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In an interview, I was asked to find the depth of the tree. I did it recursively, but then interviewer asked me to do it using iteration. I did my best, but i don't think he looked quite convinced. can anyone write the pseudo-code here or code would be preferable...Thanks for reading the post.

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Erm ... what sort of tree? – Brian Roach Oct 30 '11 at 17:37

Check the answer provided at Way to go from recursion to iteration. Bottom line is that you don't have to solve the problem twice. If you have a perfectly good recursive algorithm, then transform it into an iteration.

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Tree<Object> tree = ...; // source

class NodeMarker {
    public NodeMarker(TreeNode node, int depth) { ... }
    public TreeNode node;
    public int depth;

int depth = 0;
List<NodeMarker> stack = new LinkedList<NodeMarker>();
for (TreeNode node : tree.getChildren())
    stack.add(new NodeMarker(node, 1);

while (stack.size() > 1) {
    NodeMarker marker = stack.get(0);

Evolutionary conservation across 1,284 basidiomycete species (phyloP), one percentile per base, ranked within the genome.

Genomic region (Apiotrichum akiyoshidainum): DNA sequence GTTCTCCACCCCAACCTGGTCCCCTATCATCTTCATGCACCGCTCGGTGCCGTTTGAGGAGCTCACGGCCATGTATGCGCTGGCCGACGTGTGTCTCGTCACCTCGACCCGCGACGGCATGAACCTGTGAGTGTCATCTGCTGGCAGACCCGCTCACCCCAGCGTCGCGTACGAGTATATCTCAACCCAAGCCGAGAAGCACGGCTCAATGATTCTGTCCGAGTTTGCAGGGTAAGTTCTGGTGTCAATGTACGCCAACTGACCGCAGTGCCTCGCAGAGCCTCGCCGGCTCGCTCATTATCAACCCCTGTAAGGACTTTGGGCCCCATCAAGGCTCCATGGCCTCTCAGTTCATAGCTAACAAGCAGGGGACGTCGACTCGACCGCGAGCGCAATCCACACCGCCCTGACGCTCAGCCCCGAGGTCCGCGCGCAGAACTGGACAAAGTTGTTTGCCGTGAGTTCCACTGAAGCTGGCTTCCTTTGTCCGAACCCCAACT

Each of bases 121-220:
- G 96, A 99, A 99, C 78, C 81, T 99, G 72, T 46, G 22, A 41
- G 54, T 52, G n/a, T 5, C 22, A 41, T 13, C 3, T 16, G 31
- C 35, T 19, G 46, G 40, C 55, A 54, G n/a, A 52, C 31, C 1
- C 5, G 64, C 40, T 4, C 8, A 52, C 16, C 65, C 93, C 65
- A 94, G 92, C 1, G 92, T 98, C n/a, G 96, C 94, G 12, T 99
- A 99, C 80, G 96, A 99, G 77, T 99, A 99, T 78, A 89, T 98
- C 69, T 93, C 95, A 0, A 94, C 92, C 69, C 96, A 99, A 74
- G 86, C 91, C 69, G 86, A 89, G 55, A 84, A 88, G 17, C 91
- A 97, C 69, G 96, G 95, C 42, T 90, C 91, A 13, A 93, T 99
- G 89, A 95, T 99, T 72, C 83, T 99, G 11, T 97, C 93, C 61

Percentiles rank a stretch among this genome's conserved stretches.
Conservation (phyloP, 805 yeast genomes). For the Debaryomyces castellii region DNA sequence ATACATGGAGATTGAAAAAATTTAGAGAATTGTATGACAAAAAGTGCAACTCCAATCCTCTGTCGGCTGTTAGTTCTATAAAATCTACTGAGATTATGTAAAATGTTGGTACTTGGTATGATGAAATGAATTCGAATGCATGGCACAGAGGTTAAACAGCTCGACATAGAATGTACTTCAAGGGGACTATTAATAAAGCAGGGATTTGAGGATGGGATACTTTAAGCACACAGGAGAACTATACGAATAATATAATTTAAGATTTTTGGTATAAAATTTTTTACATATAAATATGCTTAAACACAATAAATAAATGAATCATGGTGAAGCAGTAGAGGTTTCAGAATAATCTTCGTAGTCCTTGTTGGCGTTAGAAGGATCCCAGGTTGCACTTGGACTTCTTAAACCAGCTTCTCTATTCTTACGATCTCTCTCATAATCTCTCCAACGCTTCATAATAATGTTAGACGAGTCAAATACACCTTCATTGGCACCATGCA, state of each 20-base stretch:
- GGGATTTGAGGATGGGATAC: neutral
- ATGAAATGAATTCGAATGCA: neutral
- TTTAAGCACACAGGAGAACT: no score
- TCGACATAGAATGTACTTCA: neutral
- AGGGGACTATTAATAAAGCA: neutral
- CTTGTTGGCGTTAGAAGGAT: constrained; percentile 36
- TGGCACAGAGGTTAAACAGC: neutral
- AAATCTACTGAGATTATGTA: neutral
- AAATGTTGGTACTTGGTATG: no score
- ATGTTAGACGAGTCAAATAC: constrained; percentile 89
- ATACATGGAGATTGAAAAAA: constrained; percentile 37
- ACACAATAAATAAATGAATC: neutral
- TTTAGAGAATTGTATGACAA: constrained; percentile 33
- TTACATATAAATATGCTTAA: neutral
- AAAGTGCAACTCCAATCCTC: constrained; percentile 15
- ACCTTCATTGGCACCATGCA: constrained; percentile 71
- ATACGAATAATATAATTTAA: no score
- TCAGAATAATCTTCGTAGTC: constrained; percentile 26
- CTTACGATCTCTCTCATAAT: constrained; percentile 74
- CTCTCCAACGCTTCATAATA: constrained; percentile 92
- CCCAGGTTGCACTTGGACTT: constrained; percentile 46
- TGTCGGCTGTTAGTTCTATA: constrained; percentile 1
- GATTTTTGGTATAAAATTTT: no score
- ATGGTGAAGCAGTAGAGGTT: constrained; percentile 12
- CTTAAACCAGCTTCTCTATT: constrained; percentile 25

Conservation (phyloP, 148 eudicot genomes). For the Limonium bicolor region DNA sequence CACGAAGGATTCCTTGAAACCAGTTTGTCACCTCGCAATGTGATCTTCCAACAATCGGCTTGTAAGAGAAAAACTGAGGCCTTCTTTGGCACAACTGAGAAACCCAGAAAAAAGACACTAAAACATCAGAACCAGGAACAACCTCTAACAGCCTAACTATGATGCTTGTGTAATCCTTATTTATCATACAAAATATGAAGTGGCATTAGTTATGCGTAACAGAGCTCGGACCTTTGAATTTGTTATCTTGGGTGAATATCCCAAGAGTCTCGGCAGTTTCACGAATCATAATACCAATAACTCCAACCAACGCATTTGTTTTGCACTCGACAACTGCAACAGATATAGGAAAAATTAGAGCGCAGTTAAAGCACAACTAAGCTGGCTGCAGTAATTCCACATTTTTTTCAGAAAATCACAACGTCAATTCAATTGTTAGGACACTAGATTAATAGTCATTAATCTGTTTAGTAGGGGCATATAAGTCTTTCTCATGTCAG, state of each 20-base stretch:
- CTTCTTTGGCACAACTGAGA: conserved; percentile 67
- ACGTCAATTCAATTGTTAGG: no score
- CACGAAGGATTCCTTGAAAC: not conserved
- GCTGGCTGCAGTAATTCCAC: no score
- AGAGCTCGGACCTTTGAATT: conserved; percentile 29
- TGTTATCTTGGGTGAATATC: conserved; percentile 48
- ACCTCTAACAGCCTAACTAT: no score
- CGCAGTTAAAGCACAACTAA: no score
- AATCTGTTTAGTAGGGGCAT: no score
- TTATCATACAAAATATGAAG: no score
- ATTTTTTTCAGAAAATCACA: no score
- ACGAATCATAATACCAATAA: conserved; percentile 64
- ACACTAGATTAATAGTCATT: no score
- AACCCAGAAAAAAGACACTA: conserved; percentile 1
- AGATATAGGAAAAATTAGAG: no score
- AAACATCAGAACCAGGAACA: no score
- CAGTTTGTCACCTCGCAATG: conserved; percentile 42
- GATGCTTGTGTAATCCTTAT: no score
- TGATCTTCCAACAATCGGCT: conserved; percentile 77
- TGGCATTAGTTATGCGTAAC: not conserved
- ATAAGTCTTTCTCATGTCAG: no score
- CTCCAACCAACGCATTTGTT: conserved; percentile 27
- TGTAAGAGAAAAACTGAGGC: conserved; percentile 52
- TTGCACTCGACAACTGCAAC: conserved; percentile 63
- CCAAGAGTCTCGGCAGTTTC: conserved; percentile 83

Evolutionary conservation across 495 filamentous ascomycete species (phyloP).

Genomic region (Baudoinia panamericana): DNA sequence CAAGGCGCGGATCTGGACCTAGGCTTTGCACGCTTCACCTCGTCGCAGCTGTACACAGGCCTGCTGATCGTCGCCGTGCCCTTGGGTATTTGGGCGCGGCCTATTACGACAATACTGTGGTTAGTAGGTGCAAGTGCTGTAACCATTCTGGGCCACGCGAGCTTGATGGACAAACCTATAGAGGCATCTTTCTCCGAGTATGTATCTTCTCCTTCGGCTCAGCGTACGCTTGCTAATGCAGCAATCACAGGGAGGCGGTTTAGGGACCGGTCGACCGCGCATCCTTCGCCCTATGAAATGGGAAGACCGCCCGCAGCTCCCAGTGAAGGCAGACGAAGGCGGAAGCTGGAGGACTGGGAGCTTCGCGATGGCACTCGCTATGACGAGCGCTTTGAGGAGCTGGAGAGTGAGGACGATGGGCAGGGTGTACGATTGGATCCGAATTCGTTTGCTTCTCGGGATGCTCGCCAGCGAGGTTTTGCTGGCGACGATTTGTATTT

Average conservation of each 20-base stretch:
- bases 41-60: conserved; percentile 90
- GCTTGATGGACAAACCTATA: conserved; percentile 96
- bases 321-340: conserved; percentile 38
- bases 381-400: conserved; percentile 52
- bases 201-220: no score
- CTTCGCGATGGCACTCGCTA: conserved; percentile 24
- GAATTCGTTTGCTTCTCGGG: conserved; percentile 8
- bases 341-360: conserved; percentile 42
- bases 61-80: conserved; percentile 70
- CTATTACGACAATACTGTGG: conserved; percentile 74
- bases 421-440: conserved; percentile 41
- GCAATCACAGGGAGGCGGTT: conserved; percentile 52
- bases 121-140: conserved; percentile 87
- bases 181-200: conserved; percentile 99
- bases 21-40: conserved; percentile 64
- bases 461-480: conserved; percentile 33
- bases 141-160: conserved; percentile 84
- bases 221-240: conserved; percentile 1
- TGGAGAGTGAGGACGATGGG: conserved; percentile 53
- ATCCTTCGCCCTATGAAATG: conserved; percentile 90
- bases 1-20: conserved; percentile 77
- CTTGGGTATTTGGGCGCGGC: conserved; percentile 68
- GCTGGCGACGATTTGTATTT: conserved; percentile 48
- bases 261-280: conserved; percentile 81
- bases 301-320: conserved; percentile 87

if (depth < marker.depth)
        depth = marker.depth;

    if (marker.node.hasChildren())
        for (TreeNode node : marker.node.getChildren())
            stack.add(new NodeMarker(node, marker.depth + 1);
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Iteration rather than recursion means that is you go down the tree, rather than having each function call spawn two new function calls, you can store each member of the layer in an array. Try starting with a (one element) array containing a pointer to the root. Then, in a loop (I'd just use a while (1)) iterate over that array (currentLayer) and create a new array (nextLayer) and add the children of each element in currentLayer to nextLayer. If nextlayer is empty, you're now at the deepest layer, otherwise increment depth by one, copy nextLayer to currentLayer, and do it again.

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